Date of Award


Degree Type


Degree Name

Master of Science in Pharmaceutical Sciences


Biomedical and Pharmaceutical Sciences

First Advisor

Navindra Seeram


Growing evidence from many in vitro studies suggest that plants produce secondary metabolites which may have potential physiological properties. The northern highbush blueberry (Vaccinium corymbosum L.) plant is commercially cultivated for its valuable dark-blue fruit, which has been extensively researched and has been shown to contain phenolic compounds recognized to have positive health benefits. Thus, an evaluation of other parts of the plant, that as of yet have not been investigated, could be worthwhile. There may be undiscovered bioactive compounds within the roots of this plant that may contribute to the improvement of human health. This rationale supports further research and investigation into the roots of the plant.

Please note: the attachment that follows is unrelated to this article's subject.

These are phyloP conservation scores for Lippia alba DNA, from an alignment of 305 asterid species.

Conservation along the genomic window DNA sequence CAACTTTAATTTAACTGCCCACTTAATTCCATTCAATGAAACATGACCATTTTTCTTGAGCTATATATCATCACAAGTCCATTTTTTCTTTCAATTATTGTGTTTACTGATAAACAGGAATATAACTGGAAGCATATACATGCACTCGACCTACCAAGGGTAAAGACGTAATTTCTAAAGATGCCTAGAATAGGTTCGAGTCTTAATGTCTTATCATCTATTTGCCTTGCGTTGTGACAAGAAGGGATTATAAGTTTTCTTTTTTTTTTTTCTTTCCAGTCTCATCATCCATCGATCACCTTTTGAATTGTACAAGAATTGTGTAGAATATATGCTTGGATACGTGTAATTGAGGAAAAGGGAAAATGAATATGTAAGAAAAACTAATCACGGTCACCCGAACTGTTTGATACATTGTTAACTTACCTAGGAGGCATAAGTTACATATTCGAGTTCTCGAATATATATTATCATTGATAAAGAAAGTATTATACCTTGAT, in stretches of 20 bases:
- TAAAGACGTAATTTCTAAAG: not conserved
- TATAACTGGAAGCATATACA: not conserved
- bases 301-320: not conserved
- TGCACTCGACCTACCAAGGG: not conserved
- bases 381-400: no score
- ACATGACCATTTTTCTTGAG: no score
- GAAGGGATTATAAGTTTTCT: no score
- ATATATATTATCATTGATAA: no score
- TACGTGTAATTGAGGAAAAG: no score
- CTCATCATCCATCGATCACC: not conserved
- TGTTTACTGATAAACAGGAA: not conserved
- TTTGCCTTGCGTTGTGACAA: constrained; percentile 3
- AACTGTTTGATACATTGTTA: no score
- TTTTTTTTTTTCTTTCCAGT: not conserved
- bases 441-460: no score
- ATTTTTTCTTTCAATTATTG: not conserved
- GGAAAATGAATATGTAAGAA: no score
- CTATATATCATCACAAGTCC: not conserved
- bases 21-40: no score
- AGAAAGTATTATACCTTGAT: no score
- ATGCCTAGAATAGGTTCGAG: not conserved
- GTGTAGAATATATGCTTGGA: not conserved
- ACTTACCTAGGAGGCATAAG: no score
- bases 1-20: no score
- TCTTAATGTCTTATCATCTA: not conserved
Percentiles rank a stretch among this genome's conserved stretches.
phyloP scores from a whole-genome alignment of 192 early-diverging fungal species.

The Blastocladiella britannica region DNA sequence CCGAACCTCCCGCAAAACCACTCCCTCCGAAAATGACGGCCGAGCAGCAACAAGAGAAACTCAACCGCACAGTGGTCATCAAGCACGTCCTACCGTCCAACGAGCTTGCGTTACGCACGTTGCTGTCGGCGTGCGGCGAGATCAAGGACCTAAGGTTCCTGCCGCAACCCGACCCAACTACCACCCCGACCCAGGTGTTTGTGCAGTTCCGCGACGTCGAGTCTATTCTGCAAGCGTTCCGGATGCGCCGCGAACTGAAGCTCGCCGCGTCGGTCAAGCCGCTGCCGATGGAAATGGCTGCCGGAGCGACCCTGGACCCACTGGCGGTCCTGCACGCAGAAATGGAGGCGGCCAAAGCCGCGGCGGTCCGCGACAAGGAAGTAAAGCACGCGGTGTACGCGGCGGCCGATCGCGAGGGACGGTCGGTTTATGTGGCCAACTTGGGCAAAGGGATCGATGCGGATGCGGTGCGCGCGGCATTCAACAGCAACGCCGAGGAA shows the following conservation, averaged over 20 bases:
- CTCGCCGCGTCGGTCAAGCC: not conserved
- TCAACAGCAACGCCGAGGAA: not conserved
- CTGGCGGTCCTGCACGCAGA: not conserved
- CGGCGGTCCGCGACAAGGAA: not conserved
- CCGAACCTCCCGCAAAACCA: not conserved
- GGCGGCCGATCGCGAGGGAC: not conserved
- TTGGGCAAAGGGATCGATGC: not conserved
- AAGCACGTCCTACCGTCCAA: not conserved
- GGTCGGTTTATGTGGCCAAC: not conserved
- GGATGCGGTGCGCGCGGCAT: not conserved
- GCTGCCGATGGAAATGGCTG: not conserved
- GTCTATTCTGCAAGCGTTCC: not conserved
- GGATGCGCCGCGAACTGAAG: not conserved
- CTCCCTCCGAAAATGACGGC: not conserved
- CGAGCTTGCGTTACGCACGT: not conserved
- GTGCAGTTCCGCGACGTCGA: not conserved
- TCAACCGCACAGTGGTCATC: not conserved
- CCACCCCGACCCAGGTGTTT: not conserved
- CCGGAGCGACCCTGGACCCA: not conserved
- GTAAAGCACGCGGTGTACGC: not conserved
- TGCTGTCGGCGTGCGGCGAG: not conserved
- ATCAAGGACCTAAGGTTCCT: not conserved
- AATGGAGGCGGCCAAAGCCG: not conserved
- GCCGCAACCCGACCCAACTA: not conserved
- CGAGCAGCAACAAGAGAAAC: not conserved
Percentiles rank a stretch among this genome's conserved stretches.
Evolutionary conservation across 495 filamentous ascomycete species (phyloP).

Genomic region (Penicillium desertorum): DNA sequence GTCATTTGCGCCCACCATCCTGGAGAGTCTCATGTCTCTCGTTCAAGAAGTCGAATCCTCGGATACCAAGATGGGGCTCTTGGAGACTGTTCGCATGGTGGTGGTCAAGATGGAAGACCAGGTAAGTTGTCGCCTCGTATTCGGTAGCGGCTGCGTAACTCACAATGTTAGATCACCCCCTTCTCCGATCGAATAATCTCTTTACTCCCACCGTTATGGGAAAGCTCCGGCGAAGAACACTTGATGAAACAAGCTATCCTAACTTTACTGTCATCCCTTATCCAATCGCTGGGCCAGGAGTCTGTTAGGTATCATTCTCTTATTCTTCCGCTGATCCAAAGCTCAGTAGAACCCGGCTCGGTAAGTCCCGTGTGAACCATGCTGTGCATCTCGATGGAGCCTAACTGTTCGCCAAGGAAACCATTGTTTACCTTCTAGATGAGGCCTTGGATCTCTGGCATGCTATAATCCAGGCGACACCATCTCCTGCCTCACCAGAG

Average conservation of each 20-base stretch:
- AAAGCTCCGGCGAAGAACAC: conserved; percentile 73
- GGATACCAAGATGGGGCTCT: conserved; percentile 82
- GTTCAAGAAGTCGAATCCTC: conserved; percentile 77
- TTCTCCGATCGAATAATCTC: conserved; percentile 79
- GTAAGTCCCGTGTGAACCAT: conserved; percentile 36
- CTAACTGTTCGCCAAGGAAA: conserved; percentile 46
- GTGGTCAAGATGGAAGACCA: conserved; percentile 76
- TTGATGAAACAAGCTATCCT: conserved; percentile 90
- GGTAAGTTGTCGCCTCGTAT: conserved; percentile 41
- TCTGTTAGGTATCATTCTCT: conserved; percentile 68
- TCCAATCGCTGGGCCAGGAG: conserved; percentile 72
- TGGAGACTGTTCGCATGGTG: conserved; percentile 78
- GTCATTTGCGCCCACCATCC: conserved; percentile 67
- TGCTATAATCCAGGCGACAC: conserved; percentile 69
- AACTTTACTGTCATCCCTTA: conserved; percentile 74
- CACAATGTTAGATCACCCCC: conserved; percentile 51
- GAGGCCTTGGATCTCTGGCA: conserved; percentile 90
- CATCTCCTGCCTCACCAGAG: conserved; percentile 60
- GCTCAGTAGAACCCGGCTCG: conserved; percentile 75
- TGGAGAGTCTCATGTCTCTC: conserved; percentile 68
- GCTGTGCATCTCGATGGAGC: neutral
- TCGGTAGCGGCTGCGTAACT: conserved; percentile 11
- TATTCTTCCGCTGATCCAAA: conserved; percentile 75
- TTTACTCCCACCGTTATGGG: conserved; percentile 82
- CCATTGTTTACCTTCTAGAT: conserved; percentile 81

A preliminary study showed that the crude extract of the blueberry roots showed antioxidant activity. Using various chromatographic methods and spectroscopic techniques, the blueberry root compounds were isolated, fractionated and analyzed. Six compounds were identified by 1H and 13C NMR and mass spectrometry data. Three lignans, which were never previously reported in the blueberry plant, were identified as nudiposide, lyoniside, and ssioriside; one phenolic acid; sinapic acid glucoside, and two catechins; epigallocatechin (EGC) and dulcisflavan. The isolated compounds were evaluated for inhibitory effect on α-glucosidase and tyrosinase. Of the six compounds evaluated, ssioriside was a moderate inhibitor of α-glucosidase (IC50 = 650µM) and epigallocatechin showed weak tyrosinase enzyme inhibition activity (IC50 = 2001µM).



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